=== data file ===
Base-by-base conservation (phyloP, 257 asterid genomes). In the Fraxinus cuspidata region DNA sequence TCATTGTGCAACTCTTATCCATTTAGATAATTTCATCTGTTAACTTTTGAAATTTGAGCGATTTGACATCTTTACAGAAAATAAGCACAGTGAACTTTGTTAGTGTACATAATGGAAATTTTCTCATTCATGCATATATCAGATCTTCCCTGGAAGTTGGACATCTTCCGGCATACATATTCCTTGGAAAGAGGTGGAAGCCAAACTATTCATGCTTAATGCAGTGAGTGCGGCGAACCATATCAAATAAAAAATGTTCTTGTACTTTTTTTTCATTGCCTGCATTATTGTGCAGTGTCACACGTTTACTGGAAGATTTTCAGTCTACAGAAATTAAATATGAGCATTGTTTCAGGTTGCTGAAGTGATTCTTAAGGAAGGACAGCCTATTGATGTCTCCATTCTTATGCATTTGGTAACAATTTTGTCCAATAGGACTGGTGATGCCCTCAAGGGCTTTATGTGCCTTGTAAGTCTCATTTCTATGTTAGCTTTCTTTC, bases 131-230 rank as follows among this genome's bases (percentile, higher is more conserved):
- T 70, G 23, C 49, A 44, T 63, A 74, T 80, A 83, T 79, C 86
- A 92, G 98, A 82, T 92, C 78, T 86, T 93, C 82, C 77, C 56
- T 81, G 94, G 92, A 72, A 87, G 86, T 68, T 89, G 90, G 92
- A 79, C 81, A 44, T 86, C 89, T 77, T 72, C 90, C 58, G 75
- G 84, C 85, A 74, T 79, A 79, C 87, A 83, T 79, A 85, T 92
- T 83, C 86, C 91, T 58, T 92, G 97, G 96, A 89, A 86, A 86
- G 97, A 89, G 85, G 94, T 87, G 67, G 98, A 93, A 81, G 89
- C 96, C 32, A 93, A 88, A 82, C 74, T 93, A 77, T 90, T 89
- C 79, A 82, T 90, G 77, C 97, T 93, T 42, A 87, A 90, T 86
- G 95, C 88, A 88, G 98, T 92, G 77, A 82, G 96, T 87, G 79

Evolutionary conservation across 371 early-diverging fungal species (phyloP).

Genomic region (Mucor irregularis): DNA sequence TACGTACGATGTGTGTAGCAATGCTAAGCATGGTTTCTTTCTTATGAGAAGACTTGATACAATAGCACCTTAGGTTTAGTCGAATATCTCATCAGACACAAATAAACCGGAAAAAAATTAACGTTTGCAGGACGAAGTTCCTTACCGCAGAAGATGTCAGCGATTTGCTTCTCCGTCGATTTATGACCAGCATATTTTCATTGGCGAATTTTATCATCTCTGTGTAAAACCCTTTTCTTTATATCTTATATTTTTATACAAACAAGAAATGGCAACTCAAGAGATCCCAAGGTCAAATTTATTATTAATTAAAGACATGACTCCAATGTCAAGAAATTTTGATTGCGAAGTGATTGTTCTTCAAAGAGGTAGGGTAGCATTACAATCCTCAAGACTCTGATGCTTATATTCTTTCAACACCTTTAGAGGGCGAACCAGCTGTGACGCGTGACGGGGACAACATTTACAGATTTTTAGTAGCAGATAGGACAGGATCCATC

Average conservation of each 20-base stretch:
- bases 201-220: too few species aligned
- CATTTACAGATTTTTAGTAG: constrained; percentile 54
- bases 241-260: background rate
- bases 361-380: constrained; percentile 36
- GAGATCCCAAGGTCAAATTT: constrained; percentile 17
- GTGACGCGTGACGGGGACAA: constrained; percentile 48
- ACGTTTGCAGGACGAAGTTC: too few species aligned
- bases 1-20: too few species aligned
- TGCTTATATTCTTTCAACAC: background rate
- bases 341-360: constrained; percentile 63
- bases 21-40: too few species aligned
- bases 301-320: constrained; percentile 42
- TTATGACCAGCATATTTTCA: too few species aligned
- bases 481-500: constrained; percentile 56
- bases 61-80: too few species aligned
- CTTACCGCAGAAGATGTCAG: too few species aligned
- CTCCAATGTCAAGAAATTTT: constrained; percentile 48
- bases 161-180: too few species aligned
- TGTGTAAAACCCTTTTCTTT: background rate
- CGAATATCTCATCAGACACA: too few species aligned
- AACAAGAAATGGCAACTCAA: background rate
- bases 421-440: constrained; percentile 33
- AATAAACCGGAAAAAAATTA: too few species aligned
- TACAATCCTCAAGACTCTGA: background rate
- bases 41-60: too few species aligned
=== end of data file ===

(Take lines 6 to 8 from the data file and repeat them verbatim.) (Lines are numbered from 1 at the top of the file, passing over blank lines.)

- G 84, C 85, A 74, T 79, A 79, C 87, A 83, T 79, A 85, T 92
- T 83, C 86, C 91, T 58, T 92, G 97, G 96, A 89, A 86, A 86
- G 97, A 89, G 85, G 94, T 87, G 67, G 98, A 93, A 81, G 89